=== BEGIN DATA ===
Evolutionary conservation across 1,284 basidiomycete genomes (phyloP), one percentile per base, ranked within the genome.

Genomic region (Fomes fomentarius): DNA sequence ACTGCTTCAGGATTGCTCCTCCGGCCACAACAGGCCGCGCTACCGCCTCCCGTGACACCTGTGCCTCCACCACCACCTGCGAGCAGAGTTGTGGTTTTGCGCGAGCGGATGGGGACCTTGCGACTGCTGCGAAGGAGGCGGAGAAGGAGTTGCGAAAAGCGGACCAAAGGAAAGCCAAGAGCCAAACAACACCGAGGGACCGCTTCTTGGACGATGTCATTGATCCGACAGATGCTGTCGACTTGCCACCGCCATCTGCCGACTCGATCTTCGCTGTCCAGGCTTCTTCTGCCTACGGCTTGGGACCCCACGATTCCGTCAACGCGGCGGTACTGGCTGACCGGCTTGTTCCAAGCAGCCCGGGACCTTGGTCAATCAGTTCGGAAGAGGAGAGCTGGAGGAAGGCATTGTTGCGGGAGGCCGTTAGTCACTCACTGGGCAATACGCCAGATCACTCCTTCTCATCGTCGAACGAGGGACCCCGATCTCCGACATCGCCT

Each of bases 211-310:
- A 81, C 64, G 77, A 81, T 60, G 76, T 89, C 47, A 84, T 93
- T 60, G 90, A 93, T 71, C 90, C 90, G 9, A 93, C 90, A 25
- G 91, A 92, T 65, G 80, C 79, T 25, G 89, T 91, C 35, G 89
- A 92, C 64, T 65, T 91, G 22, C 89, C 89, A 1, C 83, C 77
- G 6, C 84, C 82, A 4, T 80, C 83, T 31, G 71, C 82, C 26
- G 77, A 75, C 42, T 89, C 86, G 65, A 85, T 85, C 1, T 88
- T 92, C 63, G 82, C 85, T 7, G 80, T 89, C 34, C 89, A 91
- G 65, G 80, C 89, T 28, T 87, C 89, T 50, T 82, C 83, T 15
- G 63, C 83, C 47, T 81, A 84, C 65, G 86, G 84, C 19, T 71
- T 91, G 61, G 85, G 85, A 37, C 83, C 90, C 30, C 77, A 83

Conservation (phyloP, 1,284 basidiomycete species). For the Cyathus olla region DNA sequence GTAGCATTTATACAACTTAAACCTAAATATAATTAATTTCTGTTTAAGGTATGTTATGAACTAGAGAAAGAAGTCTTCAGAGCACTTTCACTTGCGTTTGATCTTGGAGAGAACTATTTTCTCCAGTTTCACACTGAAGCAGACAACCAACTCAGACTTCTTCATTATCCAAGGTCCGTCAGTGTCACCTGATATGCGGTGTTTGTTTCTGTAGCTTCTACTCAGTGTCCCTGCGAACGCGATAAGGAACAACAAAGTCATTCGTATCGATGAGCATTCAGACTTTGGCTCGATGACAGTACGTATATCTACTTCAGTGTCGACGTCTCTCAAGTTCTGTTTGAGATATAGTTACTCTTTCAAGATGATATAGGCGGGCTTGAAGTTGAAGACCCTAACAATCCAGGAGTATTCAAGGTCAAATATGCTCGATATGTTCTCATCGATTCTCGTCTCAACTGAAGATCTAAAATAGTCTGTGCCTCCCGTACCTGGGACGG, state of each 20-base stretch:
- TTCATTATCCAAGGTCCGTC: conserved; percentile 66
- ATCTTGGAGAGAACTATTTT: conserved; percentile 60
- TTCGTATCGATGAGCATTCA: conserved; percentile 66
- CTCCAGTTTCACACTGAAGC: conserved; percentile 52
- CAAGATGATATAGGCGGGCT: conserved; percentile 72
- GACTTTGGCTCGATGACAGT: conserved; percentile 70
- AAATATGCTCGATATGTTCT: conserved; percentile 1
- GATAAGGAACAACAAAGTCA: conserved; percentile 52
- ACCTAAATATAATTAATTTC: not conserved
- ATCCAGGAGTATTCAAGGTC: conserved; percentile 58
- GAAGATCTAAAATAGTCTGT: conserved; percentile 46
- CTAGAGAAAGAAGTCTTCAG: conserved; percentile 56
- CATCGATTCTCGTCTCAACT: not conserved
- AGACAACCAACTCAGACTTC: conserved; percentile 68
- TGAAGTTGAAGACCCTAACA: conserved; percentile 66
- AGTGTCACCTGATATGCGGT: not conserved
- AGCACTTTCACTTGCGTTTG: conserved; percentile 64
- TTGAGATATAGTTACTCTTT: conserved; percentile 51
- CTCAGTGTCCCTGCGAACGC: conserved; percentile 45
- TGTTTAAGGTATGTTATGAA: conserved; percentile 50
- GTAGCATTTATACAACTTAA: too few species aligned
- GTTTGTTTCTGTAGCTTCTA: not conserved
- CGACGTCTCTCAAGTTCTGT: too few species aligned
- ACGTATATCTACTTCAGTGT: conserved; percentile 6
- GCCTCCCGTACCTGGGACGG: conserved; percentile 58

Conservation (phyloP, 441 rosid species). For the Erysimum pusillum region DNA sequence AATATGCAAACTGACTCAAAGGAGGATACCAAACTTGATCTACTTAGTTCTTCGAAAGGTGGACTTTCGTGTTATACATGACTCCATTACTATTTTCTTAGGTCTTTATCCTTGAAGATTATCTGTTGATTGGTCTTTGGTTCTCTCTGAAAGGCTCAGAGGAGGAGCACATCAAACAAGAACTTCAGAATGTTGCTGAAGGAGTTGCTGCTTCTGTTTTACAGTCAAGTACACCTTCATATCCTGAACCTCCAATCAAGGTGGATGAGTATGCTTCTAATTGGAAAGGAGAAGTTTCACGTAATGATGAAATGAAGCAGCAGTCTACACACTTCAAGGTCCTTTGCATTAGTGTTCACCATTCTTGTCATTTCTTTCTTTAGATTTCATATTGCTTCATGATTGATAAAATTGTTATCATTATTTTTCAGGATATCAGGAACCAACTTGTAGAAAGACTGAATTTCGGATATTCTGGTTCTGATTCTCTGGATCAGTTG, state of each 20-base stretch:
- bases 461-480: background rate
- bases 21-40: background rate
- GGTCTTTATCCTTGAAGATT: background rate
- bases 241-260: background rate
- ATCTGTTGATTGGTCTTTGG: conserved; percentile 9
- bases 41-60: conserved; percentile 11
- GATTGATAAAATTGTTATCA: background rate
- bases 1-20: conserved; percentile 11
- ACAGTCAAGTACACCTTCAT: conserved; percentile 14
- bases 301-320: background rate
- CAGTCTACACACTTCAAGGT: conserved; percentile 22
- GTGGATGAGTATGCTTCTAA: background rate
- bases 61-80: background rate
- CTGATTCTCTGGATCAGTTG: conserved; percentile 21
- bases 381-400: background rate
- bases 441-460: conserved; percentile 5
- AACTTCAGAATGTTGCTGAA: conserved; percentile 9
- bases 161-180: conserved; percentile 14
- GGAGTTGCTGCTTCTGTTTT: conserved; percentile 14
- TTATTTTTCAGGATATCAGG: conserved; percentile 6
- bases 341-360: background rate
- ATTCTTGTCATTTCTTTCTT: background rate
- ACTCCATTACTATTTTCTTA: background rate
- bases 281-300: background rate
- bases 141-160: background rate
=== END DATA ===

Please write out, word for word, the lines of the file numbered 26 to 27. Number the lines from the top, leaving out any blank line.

- CTAGAGAAAGAAGTCTTCAG: conserved; percentile 56
- CATCGATTCTCGTCTCAACT: not conserved